Definitions for monologueˈmɒn əˌlɔg, -ˌlɒg
This page provides all possible meanings and translations of the word monologue
speech you make to yourself
a long utterance by one person (especially one that prevents others from participating in the conversation)
a (usually long) dramatic speech by a single actor
A type of art that consist of soliloquy, a long speech by one person.
A long series of comic stories and jokes as an entertainment.
A long, uninterrupted utterance that monopolizes a conversation.
To deliver a monologue.
Origin: Circa 1550, from circa 1500 monologue, modeled on dialogue, ultimately from or via μονολογος
a speech uttered by a person alone; soliloquy; also, talk or discourse in company, in the strain of a soliloquy; as, an account in monologue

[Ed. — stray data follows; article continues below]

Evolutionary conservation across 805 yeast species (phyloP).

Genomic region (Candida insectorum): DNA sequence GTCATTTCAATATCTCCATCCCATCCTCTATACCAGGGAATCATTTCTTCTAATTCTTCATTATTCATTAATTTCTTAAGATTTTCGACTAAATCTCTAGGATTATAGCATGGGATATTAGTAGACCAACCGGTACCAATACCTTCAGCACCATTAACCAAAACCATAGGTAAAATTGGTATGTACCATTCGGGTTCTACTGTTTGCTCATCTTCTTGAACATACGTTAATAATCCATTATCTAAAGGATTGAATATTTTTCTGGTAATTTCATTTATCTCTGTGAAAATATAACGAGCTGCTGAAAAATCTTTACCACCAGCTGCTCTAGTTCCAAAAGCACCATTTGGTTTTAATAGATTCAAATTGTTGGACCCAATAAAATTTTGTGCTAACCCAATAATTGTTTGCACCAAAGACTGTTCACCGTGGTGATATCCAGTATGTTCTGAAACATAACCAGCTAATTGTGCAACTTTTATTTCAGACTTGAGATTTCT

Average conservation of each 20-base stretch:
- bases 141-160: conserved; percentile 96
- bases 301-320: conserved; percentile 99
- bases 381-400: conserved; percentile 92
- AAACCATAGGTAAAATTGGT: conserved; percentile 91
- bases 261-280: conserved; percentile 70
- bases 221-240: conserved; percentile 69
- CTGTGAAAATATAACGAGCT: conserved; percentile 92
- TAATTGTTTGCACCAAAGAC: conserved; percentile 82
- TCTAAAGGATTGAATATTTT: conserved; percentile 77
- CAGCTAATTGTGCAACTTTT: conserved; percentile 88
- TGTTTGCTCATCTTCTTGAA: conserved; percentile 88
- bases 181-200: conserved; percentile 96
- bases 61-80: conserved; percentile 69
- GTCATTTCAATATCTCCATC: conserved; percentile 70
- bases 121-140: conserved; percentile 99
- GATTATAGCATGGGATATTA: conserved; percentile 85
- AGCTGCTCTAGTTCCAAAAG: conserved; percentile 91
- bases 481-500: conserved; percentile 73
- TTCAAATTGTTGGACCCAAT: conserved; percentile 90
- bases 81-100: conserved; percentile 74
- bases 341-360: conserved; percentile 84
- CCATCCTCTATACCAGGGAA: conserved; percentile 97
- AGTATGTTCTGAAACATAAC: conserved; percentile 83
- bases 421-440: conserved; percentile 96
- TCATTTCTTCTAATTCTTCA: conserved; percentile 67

a dramatic composition for a single performer
Origin: [F. monologue, Gr. speaking alone; mo`nos alone, single, sole + lo`gos speech, discourse, le`gein to speak. See Legend.]
In theatre, a monologue is presented by a single character, most often to express their mental thoughts aloud, though sometimes also to directly address another character or the audience. Monologues are common across the range of dramatic media as well as in non-dramatic media such as poetry. Monologues share much in common with several other literary devices including soliloquies, apostrophes, and aside. There are, however, distinctions between each of these devices.
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